Take a look at the soup bowl of air along the Wasatch front every winter, and then realize SLC is relatively small in terms of city sizes. Then tell me humans don’t impact the environment. People who want to pretend humans and carbon emissions aren’t impacting the planet have never once took a moment to look at studies on the issue, just like you couldn’t look at a short study on the exact conversation we’re having here above. Yes the climate can always be changing. That doesn’t negate the fact that we are having an impact.
 

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Take a look at the soup bowl of air along the Wasatch front every winter, and then realize SLC is relatively small in terms of city sizes. Then tell me humans don’t impact the environment. People who want to pretend humans and carbon emissions aren’t impacting the planet have never once took a moment to look at studies on the issue, just like you couldn’t look at a short study on the exact conversation we’re having here above. Yes the climate can always be changing. That doesn’t negate the fact that we are having an impact.
And you keep screaming population growth doesn’t effect water usage. See the hypocrisy!!!!
🙄🙄🙄🙄🙄
You have zero credibility when you make zero sense. No freaking wonder Biden just nominated and had confirmed a person who is a convicted eco terrorist from earth first as his new BLM director. Folks like yourself are the reason idiots like Brandon got elected. Asinine!!!
 

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I can’t believe I just saw someone argue the GSL doesn’t have a benefit to the state except to recreate on.

Goodness. Be better, Critter.
I was just making a point. Except for the Wasatch Front very few care about the GSL and even most of the population in the Wasatch Front don't care about it. All they care is that when they turn a faucet on water comes out and when they flush the toilette that whatever that is in it goes away.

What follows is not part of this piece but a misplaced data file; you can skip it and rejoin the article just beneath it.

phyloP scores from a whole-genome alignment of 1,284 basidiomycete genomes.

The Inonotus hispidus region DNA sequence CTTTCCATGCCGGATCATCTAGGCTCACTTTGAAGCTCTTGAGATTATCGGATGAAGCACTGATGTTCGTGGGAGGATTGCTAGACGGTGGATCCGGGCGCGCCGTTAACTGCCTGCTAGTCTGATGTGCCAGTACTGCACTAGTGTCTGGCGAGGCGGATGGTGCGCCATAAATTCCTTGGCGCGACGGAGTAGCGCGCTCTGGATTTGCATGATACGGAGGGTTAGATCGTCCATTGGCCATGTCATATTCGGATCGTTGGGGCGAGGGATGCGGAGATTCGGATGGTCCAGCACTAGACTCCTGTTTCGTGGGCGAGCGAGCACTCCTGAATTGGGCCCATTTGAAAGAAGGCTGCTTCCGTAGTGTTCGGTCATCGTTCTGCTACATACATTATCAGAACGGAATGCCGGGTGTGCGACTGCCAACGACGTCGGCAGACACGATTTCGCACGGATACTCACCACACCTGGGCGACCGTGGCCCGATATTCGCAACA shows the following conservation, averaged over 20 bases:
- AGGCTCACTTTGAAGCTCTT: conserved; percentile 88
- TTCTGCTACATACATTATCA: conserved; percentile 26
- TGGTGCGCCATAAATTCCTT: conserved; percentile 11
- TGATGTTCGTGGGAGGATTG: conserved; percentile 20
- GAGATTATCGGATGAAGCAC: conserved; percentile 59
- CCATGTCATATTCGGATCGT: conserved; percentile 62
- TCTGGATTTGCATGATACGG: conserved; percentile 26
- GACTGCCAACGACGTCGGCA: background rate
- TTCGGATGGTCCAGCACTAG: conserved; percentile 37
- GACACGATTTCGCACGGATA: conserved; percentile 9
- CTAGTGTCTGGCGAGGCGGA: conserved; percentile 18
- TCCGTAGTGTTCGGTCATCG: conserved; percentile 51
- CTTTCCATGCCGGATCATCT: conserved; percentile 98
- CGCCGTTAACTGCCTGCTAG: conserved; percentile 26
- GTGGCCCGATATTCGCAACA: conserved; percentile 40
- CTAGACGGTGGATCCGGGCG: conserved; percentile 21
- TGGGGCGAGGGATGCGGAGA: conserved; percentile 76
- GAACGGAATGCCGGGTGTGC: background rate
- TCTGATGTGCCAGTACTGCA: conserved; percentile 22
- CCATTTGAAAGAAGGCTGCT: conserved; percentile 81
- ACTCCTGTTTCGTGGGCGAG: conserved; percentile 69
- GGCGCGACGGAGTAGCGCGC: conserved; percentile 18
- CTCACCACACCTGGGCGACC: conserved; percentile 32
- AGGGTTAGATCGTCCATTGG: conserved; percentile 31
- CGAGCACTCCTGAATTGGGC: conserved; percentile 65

I'd still like to see what they are going to do about the Sevier River or the aquifer that Vegas wants to tap into.
 

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I'm pretty sure they are fighting the Vegas water grab. Have been since it was proposed.

How many people are down wind of the bowl that the Sevier river drops into? Give it a radius of say a hundred miles. Compared to the GSL it is nothing.
 

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While that is true, how much money needs to be spent to make it snow a few more feet or rain more inches to increase the level of the GLS, not to mention figuring out a way to stop the evaporation of the surface water?

But some believe that if you spend enough money you can fix anything.
 

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While that is true, how much money needs to be spent to make it snow a few more feet or rain more inches to increase the level of the GLS, not to mention figuring out a way to stop the evaporation of the surface water?

But some believe that if you spend enough money you can fix anything.
That's a bit simplistic. Money doesn't fix everything. But human ingenuity definitely requires funding to at least attempt to address problems of this size.
 

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Discussion Starter · #79 ·
No, it's not asinine. Data doesn't lie. You're kidding yourself if you think humans have the power to control the elements...
You're exaggerating what I'm saying. Humans can't control the elements, but they do have an impact on the environment and 99.9% of scientists AGREE climate change is happening and is in part caused by humans and carbon emissions. I'm sorry HDE, I will trust those studying the issues and who actually know what they're talking about and not you or the guy at the coffee shop down the street. Where scientists disagree is on the approaches to take to minimize the impacts we have, how much we can actually curve what has been done, and to what extent we are having an impact on the climate. It is you, who is ignoring the data.
 

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Discussion Starter · #80 ·
And you keep screaming population growth doesn’t effect water usage. See the hypocrisy!!!!
🙄🙄🙄🙄🙄
You have zero credibility when you make zero sense. No freaking wonder Biden just nominated and had confirmed a person who is a convicted eco terrorist from earth first as his new BLM director. Folks like yourself are the reason idiots like Brandon got elected. Asinine!!!
Again, haven't said that, but you apparently have very little reading comprehension skills. And this type of response from you? Not a surprise at all. I'm not super partisan, unlike most of you secretly or not. Things like say the infrastructure bill that both political parties said was needed? See I don't care who gets something done, just that they get it done.